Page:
I think pressure is building on management heading into the September analyst day. More and more, I think investors expect management to "do something" - a strategic disposal of Power Systems would likely meet with the best near-term response, but I'm not sure selling Power Systems and keeping Power Products will work and I don't think management (or the board) is willing to quit yet. All of that said, this could be posturing - employees and rivals watch these earnings reports too and management gains nothing by telegraphing its intentions to bail on Power. In any case, given how expensive M&A is starting to look, the best move from management could be to announce a share buyback to tide investors over while the work on repairing the Power operations.

I'm continuing to look for mid-single digit revenue growth from ABB over the long term, with FCF growth in the low double digits on the basis of better operating leverage and asset efficiency. Discounting those cash flows back, my fair value estimate is basically unchanged at $25.50 to $26.

The Bottom Line

Relative to other industrials that address some of the same markets, including Honeywell, Eaton, Emerson, and General Electric, ABB is clearly failing to execute at a high level. The compensation for that execution deficit is one of the few industrial conglomerate stocks that appears to trade below fair value, though it can fairly be argued that ABB's execution problems mean my estimates and fair value are too high. I remain guardedly bullish on ABB; I might consider selling if a better idea emerges and/or management underwhelms at its analyst day, but I think today's results don't fully reflect the long-term potential from the business.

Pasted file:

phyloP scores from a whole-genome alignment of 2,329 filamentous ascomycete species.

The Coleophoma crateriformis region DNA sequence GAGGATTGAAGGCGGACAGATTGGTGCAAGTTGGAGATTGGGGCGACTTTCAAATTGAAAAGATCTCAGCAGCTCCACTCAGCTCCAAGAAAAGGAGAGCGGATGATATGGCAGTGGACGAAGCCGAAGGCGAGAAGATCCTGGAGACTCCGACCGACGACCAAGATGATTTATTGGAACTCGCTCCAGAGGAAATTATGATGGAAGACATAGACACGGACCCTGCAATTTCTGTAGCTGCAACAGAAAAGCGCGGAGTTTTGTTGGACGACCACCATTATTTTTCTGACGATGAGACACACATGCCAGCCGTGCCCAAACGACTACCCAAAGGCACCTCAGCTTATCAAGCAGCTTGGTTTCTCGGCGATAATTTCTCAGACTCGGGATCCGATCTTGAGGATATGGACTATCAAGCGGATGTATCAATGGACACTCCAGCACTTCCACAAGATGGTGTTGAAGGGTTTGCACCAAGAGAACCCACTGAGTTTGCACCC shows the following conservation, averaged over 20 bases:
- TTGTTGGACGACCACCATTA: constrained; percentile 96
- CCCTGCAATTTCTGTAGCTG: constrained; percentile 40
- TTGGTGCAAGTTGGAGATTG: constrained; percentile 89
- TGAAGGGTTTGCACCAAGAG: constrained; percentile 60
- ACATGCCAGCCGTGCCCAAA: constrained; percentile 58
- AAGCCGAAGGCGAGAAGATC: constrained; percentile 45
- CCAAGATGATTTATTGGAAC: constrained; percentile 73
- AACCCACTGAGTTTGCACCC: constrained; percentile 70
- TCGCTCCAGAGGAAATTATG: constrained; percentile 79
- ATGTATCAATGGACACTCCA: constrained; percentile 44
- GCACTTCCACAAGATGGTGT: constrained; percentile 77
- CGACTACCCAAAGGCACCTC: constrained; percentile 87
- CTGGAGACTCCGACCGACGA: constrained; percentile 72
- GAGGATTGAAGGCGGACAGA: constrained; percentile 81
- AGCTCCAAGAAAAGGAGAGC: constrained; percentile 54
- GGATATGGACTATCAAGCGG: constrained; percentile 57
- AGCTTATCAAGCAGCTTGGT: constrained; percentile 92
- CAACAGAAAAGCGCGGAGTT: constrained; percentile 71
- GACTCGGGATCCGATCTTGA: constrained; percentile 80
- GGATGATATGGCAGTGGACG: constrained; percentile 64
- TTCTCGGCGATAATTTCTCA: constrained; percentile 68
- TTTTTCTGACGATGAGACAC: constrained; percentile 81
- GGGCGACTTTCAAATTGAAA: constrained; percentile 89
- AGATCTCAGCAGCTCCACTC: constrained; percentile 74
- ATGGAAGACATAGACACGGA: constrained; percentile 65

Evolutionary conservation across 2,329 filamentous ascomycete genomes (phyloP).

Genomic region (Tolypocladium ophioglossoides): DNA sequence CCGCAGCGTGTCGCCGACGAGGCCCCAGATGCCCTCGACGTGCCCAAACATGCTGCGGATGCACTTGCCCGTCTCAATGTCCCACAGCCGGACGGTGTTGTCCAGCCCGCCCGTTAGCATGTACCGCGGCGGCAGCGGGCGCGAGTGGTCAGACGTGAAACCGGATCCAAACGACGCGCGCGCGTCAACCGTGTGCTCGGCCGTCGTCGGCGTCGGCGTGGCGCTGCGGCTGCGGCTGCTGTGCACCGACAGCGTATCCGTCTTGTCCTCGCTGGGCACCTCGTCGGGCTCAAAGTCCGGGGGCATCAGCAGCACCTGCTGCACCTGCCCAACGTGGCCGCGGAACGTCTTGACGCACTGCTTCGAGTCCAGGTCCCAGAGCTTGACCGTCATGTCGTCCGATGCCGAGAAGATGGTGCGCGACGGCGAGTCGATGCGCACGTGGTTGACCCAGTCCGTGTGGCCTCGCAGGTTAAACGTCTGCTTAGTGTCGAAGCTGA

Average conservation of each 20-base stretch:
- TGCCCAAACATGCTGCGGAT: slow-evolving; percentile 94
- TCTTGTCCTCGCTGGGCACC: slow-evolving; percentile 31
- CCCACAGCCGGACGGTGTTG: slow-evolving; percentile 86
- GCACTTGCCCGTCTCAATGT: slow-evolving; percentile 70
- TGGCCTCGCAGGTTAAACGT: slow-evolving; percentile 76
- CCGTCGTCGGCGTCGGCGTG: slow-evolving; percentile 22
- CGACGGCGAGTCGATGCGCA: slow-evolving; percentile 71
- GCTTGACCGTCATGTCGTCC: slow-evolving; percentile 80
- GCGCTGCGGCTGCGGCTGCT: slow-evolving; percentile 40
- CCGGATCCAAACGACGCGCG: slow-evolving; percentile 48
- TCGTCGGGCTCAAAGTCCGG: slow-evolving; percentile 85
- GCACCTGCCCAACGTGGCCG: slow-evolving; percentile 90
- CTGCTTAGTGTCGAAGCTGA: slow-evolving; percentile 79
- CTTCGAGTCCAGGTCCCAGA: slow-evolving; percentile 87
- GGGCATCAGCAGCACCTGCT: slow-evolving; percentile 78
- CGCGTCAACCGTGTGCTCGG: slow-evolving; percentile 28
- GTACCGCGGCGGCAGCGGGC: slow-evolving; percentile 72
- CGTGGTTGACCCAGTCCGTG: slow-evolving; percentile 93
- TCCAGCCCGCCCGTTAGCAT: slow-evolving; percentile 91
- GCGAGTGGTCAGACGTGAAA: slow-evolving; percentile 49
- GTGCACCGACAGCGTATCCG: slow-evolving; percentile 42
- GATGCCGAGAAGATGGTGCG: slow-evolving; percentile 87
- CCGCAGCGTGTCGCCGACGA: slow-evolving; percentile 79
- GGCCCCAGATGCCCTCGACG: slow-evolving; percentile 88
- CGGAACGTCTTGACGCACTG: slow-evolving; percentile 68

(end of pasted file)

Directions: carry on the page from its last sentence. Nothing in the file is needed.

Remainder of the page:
Disclosure: The author is long ABB. The author wrote this article themselves, and it expresses their own opinions. The author is not receiving compensation for it (other than from Seeking Alpha). The author has no business relationship with any company whose stock is mentioned in this article.